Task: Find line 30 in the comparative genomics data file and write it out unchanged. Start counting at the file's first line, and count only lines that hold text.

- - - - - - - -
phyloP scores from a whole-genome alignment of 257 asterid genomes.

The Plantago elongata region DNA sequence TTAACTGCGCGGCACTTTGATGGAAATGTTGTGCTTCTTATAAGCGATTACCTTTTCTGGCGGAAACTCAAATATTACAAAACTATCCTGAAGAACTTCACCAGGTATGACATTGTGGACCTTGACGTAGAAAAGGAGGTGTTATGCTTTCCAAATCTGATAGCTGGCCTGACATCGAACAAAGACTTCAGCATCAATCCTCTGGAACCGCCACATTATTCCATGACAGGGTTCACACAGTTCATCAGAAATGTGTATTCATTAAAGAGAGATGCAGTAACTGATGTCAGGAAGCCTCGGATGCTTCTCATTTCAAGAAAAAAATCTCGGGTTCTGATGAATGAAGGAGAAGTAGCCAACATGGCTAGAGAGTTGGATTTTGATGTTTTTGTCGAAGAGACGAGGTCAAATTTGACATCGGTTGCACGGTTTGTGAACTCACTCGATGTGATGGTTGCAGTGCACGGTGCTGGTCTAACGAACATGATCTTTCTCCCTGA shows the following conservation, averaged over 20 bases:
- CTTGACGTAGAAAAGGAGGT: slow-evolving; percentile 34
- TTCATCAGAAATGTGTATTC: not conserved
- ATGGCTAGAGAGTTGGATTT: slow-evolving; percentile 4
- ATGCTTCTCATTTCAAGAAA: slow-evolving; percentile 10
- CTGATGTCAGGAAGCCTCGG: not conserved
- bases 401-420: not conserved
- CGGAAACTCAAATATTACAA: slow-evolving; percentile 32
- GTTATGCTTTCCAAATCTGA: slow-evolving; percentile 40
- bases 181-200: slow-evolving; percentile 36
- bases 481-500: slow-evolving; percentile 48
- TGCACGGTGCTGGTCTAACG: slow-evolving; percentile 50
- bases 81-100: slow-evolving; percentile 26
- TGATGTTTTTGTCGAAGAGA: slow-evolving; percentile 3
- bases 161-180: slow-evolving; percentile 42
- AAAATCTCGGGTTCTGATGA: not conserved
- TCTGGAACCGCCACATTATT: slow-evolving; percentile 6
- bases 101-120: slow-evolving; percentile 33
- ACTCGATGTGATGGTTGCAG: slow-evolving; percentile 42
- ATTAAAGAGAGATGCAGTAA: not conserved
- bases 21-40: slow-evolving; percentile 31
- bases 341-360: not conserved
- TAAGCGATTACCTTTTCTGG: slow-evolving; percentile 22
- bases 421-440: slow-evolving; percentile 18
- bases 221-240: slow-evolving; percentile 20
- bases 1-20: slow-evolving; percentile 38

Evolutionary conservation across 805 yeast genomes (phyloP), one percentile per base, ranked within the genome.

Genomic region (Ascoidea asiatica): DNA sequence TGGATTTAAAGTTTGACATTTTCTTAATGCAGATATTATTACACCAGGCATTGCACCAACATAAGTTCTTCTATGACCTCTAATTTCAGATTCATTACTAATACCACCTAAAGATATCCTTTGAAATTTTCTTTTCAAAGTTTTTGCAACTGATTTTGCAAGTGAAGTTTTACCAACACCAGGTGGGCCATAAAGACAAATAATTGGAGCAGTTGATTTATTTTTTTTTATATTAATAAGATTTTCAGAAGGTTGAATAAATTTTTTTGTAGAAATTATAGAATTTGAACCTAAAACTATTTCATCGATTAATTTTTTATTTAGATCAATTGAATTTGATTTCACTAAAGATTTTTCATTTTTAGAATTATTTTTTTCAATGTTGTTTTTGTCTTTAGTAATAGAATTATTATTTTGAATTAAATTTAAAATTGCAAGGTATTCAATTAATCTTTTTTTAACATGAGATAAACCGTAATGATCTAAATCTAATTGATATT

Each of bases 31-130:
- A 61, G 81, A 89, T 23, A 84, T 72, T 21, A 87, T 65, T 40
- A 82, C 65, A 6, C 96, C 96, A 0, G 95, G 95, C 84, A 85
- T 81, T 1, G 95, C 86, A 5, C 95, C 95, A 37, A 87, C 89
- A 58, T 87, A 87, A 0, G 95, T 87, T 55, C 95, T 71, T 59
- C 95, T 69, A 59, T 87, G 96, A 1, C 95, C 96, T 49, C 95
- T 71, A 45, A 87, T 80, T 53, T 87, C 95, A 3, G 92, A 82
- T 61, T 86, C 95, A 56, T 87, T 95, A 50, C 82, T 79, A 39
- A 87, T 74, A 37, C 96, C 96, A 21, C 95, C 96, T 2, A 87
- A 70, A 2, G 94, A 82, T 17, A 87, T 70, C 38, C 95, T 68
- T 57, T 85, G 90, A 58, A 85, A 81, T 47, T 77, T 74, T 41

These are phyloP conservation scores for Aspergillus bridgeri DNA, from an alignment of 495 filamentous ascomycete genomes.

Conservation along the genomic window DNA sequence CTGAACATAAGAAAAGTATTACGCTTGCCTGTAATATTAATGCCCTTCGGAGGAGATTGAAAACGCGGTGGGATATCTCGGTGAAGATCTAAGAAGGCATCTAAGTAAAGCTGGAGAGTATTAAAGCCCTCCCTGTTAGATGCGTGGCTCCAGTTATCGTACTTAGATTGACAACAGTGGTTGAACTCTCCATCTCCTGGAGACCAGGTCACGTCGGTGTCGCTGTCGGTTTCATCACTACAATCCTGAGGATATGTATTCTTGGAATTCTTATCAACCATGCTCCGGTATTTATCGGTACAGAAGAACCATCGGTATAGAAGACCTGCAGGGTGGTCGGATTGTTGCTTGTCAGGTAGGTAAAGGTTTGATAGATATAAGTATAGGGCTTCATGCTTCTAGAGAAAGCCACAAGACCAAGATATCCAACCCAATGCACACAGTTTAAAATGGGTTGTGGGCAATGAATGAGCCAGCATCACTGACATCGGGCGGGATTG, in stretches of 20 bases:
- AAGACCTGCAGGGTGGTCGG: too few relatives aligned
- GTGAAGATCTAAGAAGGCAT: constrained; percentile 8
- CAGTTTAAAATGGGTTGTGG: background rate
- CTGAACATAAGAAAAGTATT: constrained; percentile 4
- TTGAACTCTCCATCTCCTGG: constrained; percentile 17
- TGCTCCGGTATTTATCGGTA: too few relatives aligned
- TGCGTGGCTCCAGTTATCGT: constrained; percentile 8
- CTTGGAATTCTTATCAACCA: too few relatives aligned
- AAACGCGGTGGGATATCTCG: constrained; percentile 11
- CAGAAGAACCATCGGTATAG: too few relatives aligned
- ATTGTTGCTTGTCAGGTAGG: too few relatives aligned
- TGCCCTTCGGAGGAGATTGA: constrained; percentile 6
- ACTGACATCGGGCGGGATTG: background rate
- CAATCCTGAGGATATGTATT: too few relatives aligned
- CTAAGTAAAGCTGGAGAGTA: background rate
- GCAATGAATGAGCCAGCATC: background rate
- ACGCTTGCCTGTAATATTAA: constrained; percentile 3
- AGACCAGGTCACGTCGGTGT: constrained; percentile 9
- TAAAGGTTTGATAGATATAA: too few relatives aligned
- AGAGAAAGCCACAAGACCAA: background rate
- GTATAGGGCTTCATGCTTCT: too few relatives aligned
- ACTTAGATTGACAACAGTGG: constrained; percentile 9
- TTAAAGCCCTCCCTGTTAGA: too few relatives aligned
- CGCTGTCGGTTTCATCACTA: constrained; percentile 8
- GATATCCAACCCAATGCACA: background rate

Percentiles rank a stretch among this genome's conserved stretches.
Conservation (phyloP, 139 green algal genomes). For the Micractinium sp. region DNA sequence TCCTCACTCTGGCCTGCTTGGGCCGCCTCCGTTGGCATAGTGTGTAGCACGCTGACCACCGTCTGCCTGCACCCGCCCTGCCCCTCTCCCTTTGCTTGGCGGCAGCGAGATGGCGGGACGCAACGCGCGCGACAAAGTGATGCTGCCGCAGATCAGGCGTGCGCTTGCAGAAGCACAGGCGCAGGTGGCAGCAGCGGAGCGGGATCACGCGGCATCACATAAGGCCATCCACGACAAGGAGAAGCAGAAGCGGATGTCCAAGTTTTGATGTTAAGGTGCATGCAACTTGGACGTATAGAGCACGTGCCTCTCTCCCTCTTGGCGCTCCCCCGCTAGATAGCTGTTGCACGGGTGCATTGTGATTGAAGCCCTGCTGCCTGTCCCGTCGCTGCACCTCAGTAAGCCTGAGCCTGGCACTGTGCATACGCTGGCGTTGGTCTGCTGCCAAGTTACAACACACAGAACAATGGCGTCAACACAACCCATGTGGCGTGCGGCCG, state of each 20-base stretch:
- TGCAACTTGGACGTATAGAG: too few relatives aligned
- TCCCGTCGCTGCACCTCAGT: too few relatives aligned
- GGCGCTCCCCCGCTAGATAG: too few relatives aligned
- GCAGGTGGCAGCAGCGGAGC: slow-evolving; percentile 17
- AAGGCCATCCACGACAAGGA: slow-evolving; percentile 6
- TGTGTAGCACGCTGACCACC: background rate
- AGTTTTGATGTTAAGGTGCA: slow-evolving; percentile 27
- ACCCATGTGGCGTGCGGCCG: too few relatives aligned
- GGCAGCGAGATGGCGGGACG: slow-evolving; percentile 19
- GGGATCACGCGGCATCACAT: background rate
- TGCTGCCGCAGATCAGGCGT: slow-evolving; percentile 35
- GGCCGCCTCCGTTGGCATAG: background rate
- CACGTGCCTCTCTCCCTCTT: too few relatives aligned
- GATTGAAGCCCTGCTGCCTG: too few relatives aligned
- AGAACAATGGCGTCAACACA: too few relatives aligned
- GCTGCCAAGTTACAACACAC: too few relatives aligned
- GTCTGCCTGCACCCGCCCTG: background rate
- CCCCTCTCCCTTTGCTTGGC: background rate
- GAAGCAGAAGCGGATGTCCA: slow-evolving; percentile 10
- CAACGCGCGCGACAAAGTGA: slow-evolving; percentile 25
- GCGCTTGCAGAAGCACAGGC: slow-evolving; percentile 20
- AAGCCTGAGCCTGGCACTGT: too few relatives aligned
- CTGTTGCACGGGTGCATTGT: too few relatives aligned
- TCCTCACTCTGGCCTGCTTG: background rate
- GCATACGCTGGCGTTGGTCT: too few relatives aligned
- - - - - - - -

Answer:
Each of bases 31-130: